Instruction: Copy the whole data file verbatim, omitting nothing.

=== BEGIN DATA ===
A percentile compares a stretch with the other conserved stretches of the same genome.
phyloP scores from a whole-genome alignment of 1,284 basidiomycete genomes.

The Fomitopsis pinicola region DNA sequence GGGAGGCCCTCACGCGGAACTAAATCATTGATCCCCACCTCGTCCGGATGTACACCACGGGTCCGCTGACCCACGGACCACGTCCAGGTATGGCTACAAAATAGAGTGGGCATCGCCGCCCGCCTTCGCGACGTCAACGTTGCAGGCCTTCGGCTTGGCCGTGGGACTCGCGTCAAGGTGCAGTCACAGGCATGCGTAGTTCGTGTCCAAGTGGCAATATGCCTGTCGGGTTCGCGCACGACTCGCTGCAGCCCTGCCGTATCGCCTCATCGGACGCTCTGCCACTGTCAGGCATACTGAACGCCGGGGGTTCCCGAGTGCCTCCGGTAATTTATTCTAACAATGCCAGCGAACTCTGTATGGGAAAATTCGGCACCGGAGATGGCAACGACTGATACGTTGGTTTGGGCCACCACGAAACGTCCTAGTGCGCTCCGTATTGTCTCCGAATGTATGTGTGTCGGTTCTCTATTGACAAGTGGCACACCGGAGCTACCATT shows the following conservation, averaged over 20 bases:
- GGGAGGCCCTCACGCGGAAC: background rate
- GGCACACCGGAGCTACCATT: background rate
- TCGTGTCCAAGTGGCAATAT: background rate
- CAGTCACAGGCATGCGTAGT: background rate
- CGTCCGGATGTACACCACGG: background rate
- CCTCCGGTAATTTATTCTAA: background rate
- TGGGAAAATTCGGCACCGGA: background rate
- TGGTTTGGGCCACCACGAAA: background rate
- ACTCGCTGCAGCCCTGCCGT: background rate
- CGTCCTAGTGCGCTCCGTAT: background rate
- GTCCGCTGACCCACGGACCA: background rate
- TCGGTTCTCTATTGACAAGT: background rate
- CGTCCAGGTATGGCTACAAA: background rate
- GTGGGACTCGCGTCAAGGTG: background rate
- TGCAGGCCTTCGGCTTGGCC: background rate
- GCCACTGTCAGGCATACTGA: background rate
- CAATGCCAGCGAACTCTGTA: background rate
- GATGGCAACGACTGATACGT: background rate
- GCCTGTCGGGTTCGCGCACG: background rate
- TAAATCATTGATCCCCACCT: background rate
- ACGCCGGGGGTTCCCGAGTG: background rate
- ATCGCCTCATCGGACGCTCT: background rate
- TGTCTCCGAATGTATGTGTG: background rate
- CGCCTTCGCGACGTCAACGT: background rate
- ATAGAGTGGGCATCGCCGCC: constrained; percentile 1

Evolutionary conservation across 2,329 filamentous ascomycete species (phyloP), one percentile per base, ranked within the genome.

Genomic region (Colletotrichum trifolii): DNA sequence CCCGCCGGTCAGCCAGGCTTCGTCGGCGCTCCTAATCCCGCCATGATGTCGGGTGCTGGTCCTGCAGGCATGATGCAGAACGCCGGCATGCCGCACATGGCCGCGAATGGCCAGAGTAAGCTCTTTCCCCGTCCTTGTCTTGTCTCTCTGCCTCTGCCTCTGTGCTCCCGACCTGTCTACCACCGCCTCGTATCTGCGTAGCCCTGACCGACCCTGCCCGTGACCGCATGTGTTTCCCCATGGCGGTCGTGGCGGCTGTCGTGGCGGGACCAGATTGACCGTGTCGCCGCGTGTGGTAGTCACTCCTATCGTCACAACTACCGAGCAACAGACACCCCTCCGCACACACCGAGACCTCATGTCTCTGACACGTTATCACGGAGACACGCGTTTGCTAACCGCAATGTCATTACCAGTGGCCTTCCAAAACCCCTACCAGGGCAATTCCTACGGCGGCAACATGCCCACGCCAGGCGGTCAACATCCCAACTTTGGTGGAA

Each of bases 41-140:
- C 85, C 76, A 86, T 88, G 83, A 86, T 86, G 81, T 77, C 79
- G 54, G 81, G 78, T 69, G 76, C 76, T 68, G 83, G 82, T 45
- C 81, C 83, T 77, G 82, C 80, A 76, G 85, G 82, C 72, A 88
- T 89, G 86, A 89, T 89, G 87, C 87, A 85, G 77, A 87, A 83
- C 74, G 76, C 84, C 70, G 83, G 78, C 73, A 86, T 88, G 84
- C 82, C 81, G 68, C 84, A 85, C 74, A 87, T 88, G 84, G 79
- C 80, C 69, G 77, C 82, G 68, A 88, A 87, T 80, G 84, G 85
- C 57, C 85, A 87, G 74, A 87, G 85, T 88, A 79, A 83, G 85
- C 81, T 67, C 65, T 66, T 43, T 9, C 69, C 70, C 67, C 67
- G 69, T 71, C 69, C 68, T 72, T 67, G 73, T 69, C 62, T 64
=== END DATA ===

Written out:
A percentile compares a stretch with the other conserved stretches of the same genome.
phyloP scores from a whole-genome alignment of 1,284 basidiomycete genomes.

The Fomitopsis pinicola region DNA sequence GGGAGGCCCTCACGCGGAACTAAATCATTGATCCCCACCTCGTCCGGATGTACACCACGGGTCCGCTGACCCACGGACCACGTCCAGGTATGGCTACAAAATAGAGTGGGCATCGCCGCCCGCCTTCGCGACGTCAACGTTGCAGGCCTTCGGCTTGGCCGTGGGACTCGCGTCAAGGTGCAGTCACAGGCATGCGTAGTTCGTGTCCAAGTGGCAATATGCCTGTCGGGTTCGCGCACGACTCGCTGCAGCCCTGCCGTATCGCCTCATCGGACGCTCTGCCACTGTCAGGCATACTGAACGCCGGGGGTTCCCGAGTGCCTCCGGTAATTTATTCTAACAATGCCAGCGAACTCTGTATGGGAAAATTCGGCACCGGAGATGGCAACGACTGATACGTTGGTTTGGGCCACCACGAAACGTCCTAGTGCGCTCCGTATTGTCTCCGAATGTATGTGTGTCGGTTCTCTATTGACAAGTGGCACACCGGAGCTACCATT shows the following conservation, averaged over 20 bases:
- GGGAGGCCCTCACGCGGAAC: background rate
- GGCACACCGGAGCTACCATT: background rate
- TCGTGTCCAAGTGGCAATAT: background rate
- CAGTCACAGGCATGCGTAGT: background rate
- CGTCCGGATGTACACCACGG: background rate
- CCTCCGGTAATTTATTCTAA: background rate
- TGGGAAAATTCGGCACCGGA: background rate
- TGGTTTGGGCCACCACGAAA: background rate
- ACTCGCTGCAGCCCTGCCGT: background rate
- CGTCCTAGTGCGCTCCGTAT: background rate
- GTCCGCTGACCCACGGACCA: background rate
- TCGGTTCTCTATTGACAAGT: background rate
- CGTCCAGGTATGGCTACAAA: background rate
- GTGGGACTCGCGTCAAGGTG: background rate
- TGCAGGCCTTCGGCTTGGCC: background rate
- GCCACTGTCAGGCATACTGA: background rate
- CAATGCCAGCGAACTCTGTA: background rate
- GATGGCAACGACTGATACGT: background rate
- GCCTGTCGGGTTCGCGCACG: background rate
- TAAATCATTGATCCCCACCT: background rate
- ACGCCGGGGGTTCCCGAGTG: background rate
- ATCGCCTCATCGGACGCTCT: background rate
- TGTCTCCGAATGTATGTGTG: background rate
- CGCCTTCGCGACGTCAACGT: background rate
- ATAGAGTGGGCATCGCCGCC: constrained; percentile 1

Evolutionary conservation across 2,329 filamentous ascomycete species (phyloP), one percentile per base, ranked within the genome.

Genomic region (Colletotrichum trifolii): DNA sequence CCCGCCGGTCAGCCAGGCTTCGTCGGCGCTCCTAATCCCGCCATGATGTCGGGTGCTGGTCCTGCAGGCATGATGCAGAACGCCGGCATGCCGCACATGGCCGCGAATGGCCAGAGTAAGCTCTTTCCCCGTCCTTGTCTTGTCTCTCTGCCTCTGCCTCTGTGCTCCCGACCTGTCTACCACCGCCTCGTATCTGCGTAGCCCTGACCGACCCTGCCCGTGACCGCATGTGTTTCCCCATGGCGGTCGTGGCGGCTGTCGTGGCGGGACCAGATTGACCGTGTCGCCGCGTGTGGTAGTCACTCCTATCGTCACAACTACCGAGCAACAGACACCCCTCCGCACACACCGAGACCTCATGTCTCTGACACGTTATCACGGAGACACGCGTTTGCTAACCGCAATGTCATTACCAGTGGCCTTCCAAAACCCCTACCAGGGCAATTCCTACGGCGGCAACATGCCCACGCCAGGCGGTCAACATCCCAACTTTGGTGGAA

Each of bases 41-140:
- C 85, C 76, A 86, T 88, G 83, A 86, T 86, G 81, T 77, C 79
- G 54, G 81, G 78, T 69, G 76, C 76, T 68, G 83, G 82, T 45
- C 81, C 83, T 77, G 82, C 80, A 76, G 85, G 82, C 72, A 88
- T 89, G 86, A 89, T 89, G 87, C 87, A 85, G 77, A 87, A 83
- C 74, G 76, C 84, C 70, G 83, G 78, C 73, A 86, T 88, G 84
- C 82, C 81, G 68, C 84, A 85, C 74, A 87, T 88, G 84, G 79
- C 80, C 69, G 77, C 82, G 68, A 88, A 87, T 80, G 84, G 85
- C 57, C 85, A 87, G 74, A 87, G 85, T 88, A 79, A 83, G 85
- C 81, T 67, C 65, T 66, T 43, T 9, C 69, C 70, C 67, C 67
- G 69, T 71, C 69, C 68, T 72, T 67, G 73, T 69, C 62, T 64